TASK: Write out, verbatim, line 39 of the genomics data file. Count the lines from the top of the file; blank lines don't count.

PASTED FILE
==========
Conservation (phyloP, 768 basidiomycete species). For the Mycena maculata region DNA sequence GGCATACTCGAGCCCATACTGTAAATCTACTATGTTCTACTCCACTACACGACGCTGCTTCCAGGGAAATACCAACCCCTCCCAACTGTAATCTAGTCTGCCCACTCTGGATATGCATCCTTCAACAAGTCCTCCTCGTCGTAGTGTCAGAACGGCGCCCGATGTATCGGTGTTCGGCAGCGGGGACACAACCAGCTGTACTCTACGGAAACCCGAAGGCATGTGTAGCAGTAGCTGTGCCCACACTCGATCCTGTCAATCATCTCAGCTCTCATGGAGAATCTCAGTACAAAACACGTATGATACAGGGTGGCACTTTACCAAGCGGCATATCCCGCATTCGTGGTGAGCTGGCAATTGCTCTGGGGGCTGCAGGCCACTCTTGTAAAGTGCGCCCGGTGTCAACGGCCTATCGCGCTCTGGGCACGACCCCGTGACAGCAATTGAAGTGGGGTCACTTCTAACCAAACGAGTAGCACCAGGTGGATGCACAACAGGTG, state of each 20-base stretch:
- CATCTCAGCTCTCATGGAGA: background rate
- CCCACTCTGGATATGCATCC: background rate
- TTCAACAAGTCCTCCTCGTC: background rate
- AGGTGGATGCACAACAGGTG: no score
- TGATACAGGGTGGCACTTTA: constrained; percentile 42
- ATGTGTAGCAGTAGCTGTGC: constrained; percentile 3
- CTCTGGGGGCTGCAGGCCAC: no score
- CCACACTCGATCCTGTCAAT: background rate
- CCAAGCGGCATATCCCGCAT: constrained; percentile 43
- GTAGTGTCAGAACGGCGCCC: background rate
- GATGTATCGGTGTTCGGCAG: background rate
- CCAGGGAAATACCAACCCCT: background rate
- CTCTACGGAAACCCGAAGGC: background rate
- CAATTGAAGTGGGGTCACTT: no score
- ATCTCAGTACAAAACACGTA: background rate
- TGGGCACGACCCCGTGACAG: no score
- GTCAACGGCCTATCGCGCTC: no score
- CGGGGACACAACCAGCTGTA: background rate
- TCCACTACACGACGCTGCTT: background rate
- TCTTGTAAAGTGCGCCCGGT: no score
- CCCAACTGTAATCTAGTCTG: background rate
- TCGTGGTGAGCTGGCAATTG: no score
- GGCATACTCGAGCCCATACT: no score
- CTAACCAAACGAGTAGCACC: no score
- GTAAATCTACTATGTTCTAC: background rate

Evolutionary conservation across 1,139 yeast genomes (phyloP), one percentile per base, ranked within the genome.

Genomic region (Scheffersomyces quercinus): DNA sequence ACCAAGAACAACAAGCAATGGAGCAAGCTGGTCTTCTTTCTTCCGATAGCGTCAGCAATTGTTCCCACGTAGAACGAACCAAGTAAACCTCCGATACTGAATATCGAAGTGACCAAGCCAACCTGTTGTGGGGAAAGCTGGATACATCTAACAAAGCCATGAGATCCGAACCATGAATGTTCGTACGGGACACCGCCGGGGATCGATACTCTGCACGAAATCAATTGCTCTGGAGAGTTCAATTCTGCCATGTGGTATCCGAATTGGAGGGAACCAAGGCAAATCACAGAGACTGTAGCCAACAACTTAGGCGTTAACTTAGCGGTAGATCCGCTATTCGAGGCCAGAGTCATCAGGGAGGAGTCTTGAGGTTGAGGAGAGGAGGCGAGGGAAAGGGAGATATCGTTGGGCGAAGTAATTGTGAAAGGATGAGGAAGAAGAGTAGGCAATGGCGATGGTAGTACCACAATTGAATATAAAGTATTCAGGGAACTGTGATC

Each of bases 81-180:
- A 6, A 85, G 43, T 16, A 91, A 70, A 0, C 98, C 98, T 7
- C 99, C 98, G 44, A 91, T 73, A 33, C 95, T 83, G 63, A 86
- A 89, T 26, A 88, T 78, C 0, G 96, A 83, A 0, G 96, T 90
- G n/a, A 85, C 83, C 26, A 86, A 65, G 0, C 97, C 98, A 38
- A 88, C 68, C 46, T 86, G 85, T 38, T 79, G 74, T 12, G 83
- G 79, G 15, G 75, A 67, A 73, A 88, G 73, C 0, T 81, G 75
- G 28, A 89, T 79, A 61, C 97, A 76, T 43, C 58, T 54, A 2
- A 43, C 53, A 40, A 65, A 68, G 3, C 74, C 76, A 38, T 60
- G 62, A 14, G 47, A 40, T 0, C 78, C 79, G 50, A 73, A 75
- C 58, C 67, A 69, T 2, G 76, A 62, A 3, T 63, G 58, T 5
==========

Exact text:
- C 58, C 67, A 69, T 2, G 76, A 62, A 3, T 63, G 58, T 5